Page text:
Preventing a dog from becoming Collar Wise
The term “collar wise” are dirty words in the training industry. Collar wise is used to reference a dog whose demeanor and behavior changes once the e-collar is on. A dog who listens when the collar is on, and doesn’t when the collar is off.
Most often the term is applied to e-collars but the truth is, a dog can become discerning to any collar or training tool. There are certainly plenty of dogs that alter their behavior based on a head halter, prong collar or leash being on or off. And there are just as many dogs that won’t respond if a treat is not in the owner's hand.
Good training practices involve building a strong and reliable relationship. Therefore, any long term dependency on a training tool should be frowned upon. For some reason though, the e-collar gets more than its fair share of disparaging commentary when it comes to collar wise theories.
The bottom line in any discussion about tool dependency is that at some point the trainer either lacked knowledge about how to progress or just got careless in doing the work. A tool is only as useful as the handler’s knowledge of how to apply it.
For the sake of discussing e-collars specifically, let's take a look at common mistakes that can lead to dependency on the equipment:
- Only putting the collar on the dog during a “training session”
- Reaching for or going to find the e-collar transmitter to enforce a command rather than being ready in the moment.
- Giving a command and not following through with enforcement if the dog does not comply.
There is a long held saying in the training world that you should “Never give a command that you can’t enforce.” It is sound advice.
Sometimes we can’t enforce because we’ve gotten into a situation without thinking ahead about the potential consequences and sometimes we simply don’t enforce because we’re too tired or frustrated to follow through. Both of those situations are on us though and not a fault of the equipment…so it might be more appropriate to say that our dogs become enforcement wise due to our lack of knowledge and consistency.
Follow these tips to prevent your dog from becoming dependent on the e-collar (or any equipment for that matter):
- Have your dog wear the e-collar routinely. If your dog is wearing the collar during training AND playtime, feeding time, resting, etc, it will not become associated only with enforcement.
- Be discreet in your use of the equipment. Don’t point the transmitter at your dog, or keep it hanging around your neck where reaching for it becomes a clear signal to your dog that follow through is about to occur. Instead, vary how you use the transmitter. Keep it in hand when training, in a pocket when out and about playing, clipped on your waist when around the house. If the location varies and your use of the transmitter is discreet, it is more difficult for your dog to cue on obvious signals. Plus, having the transmitter actually on you when the dog is wearing the e-collar, will mean you are actually ready to follow through if the need arises.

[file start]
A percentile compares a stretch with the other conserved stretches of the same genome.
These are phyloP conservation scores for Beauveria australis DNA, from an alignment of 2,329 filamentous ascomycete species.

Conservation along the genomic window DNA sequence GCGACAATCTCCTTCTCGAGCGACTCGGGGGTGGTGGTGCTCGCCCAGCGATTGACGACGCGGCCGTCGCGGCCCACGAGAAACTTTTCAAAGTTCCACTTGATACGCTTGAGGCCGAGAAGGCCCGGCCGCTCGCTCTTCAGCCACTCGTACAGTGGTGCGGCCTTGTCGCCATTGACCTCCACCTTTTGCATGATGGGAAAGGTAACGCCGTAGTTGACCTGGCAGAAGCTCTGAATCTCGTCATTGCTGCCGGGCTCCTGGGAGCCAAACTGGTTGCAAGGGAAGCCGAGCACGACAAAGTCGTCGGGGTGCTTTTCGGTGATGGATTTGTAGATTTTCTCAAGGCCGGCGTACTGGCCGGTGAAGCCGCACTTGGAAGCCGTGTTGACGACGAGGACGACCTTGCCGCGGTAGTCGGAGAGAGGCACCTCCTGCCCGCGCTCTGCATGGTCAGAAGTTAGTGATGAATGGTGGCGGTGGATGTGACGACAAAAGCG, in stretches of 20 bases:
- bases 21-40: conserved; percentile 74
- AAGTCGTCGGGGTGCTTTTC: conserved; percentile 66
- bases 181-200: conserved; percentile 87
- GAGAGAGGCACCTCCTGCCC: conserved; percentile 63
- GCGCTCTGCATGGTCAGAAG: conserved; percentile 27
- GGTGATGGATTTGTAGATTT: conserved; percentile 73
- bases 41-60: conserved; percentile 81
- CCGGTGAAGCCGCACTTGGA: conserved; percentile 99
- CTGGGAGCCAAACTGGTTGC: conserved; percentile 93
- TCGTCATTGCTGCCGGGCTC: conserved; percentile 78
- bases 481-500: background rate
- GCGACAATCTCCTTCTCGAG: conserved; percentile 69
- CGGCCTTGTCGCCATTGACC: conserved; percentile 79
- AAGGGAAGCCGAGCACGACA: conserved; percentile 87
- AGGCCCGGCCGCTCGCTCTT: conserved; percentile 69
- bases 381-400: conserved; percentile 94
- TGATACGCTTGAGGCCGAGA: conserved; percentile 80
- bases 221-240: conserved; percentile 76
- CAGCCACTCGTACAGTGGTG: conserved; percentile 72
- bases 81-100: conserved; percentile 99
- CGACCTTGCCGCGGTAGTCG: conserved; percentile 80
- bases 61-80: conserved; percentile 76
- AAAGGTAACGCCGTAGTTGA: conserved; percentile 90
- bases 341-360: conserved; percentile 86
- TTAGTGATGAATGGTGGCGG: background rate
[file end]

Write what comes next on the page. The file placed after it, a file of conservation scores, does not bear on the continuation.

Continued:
- If you start without the e-collar, finish without the e-collar. By that I mean if the transmitter is not on you and your dog does not comply with what you have asked, don’t go and get the transmitter to enforce your command. The timing will be too late and dependency on the e-collar too obvious. Make your dog follow through by using other means. This might mean you have to walk down a dog who is 150 yards out in the field, it might mean using some spatial pressure or the leash to influence or simply touching the rear end to manipulate into a sit…but follow through so the relationship becomes about you and your dog, not about the equipment.
- Make sure to let the dog know what he is doing RIGHT. Too often we focus only on correcting the mistakes and don’t put enough emphasis on what the dog does correctly. Remember that dogs will repeat behaviors that are rewarding, so make sure you are demonstrating to your dog that doing as you ask, pays off in a variety of good dividends. Food, toys, play, praise or simply permission to chase the squirrel because you said it was OK are all ways you can demonstrate to your dog that good things will happen when he pays attention and listens to you.
The e-collar is a fantastic tool, but like any other, it takes knowledge to use it well. If you’re finding a problem with your dog’s reliability being dependent on wearing the equipment or not, than it is probably time to grow your knowledge and skills.
A well trained dog is one that has built a relationship based on conditioning and consistency that evolves into reliable habit.